When formulating a financial settlement on divorce, the court will consider many factors. Among these, the court has to consider both the ages of the parties in the divorce or civil partnership dissolution and the length of their relationship.
Parties divorcing after a long marriage face particular issues. They may be nearing retirement age and so there is likely to be a focus upon their pension provision and capital security as they will have fewer 'working years' in which to build up savings. The court may feel a wife or husband in his or her fifties or sixties, who has been a homemaker since marriage, is unlikely to find work to support him- or herself after the split. At the same time, a party nearing retirement is unlikely to be in a position to pay maintenance for more than a few years so the division of savings and investments would be of prime importance.
After a long marriage, the court's starting point in dividing the assets, including pension provision, will be to look at equality. However, there could be reasons why this would not produce a fair outcome, particularly if either party's needs for a home and sufficient income to meet their living expenses cannot be met from an immediate 50/50 division of the assets.
People often ask what the courts mean by a 'long' marriage. There is no guidance on this in the legislation and in fact the courts are not seeking to categorise marriages as long, short or anything else. Each case is highly individual. Nevertheless, the court would be more likely to question whether a 50/50 division is appropriate in a marriage lasting two years than it would if the parties had been together for 20 years. That does not mean that a 50/50 division would be inappropriate in all two-year marriages; it just means that the court would be more concerned to look at where the money had come from in the case of a marriage of this length than it would after a 20-year partnership.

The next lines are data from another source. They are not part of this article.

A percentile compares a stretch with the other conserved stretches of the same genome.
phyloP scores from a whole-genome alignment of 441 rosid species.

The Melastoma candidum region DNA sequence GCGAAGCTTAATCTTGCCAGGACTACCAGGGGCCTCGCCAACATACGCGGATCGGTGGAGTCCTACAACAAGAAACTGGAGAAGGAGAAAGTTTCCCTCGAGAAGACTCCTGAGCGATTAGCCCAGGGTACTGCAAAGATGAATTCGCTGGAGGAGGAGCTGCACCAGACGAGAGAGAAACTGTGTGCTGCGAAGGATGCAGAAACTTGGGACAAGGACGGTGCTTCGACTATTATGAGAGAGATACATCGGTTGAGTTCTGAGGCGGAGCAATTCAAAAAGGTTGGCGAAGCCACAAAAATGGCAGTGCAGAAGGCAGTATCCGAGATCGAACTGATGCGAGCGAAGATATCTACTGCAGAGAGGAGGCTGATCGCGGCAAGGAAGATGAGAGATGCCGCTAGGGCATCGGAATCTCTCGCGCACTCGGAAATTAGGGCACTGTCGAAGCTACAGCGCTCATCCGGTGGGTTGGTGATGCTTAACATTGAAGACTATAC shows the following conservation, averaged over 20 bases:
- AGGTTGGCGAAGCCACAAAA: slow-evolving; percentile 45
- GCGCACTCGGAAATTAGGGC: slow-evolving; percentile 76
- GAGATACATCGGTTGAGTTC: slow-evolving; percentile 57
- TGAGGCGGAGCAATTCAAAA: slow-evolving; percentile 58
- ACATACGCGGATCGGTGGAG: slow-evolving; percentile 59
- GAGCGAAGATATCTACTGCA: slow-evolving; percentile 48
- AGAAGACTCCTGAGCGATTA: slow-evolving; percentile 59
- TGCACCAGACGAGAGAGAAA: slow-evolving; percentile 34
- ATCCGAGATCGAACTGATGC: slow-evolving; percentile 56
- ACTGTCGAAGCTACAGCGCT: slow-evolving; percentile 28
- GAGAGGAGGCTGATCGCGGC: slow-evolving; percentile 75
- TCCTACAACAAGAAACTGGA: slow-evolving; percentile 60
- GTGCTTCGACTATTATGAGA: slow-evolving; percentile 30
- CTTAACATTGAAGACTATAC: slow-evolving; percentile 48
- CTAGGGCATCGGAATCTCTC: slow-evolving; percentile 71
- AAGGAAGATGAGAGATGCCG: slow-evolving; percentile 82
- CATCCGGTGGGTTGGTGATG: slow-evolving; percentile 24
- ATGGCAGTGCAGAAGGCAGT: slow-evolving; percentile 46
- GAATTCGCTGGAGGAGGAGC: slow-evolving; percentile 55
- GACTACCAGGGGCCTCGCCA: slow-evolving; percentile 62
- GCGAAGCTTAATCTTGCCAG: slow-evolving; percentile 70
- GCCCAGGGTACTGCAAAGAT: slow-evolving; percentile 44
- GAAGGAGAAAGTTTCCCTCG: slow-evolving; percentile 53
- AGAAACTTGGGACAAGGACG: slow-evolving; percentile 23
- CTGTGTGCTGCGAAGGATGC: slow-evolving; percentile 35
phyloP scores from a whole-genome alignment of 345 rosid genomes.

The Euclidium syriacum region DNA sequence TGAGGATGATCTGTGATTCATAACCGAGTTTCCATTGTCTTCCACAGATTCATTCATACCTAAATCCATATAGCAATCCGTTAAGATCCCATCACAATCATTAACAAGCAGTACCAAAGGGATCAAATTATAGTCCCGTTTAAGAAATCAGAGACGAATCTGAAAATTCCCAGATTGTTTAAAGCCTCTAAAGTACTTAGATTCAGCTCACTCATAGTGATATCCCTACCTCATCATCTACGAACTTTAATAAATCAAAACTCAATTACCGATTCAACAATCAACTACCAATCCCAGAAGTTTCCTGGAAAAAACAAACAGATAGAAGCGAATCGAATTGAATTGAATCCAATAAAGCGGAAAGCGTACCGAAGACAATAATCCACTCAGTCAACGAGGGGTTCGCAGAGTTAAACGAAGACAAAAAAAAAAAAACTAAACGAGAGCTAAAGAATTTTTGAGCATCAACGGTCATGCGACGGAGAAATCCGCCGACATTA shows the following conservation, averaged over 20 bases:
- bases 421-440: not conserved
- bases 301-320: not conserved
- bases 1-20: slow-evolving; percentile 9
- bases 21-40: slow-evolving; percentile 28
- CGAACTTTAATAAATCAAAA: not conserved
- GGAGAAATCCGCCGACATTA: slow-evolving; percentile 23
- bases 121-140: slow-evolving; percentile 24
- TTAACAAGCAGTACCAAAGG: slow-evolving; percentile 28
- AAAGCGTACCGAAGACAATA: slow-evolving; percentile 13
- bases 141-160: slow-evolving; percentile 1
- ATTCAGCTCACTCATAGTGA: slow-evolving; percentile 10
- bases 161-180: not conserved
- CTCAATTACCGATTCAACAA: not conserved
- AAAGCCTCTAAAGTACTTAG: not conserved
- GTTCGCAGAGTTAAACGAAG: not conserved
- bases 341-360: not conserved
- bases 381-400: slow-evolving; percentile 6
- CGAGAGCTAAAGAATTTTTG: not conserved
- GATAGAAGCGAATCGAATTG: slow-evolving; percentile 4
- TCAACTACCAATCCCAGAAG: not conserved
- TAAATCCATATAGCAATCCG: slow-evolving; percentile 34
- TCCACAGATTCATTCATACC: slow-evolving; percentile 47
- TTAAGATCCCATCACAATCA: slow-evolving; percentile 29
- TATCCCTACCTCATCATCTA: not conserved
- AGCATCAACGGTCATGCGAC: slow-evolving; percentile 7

Where a marriage has been short and there are no children, a financial clean break order may be required by the court. In the case, for example, of a two-year marriage with no children, the court is more likely to conclude that the parties should be financially self-supporting either immediately or within a defined period of time than if the parties had been together for several decades.
If the parties have been together for many years, the court is going to be very reluctant to look in detail at the source of the parties' assets following the pooling of financial resources over a lengthy relationship. If the relationship is of short duration, the only 'fair' way to proceed may be to look at what the parties brought to the marriage in terms of financial contributions and reflect this in the financial settlement. This consideration will almost always be secondary to a consideration of the parties' needs, particularly if there are young children involved.
Age is a related factor. The court will look at this in terms of the parties' respective positions in the labour market and the stage they have reached in their chosen career, as well as their ability to retrain to re-enter employment if they have taken time out to care for children or elderly relatives.
The relevant section of the Matrimonial Causes Act 1973 is section 25(2)(d). This refers explicitly to "the duration of the marriage" as a relevant factor in determining a financial settlement. However, when an extended period of cohabitation leads seamlessly into a marriage (or civil partnership), the period of cohabitation will 'count' towards the length of marriage. To take an example, a couple may only have married three years prior to the divorce. On the face of it, this would seem like a short marriage. However, if they had lived together for a decade before their marriage, the court would look upon the marriage as having lasted for 13 years and therefore a partnership in which the origins of the assets assumes a lesser importance.
The family law team at JMW are experienced in handling complex financial settlements on divorce and believe in bringing a positive and cost-effective contribution to your divorce settlement by offering outstanding advice on separation and divorce law.
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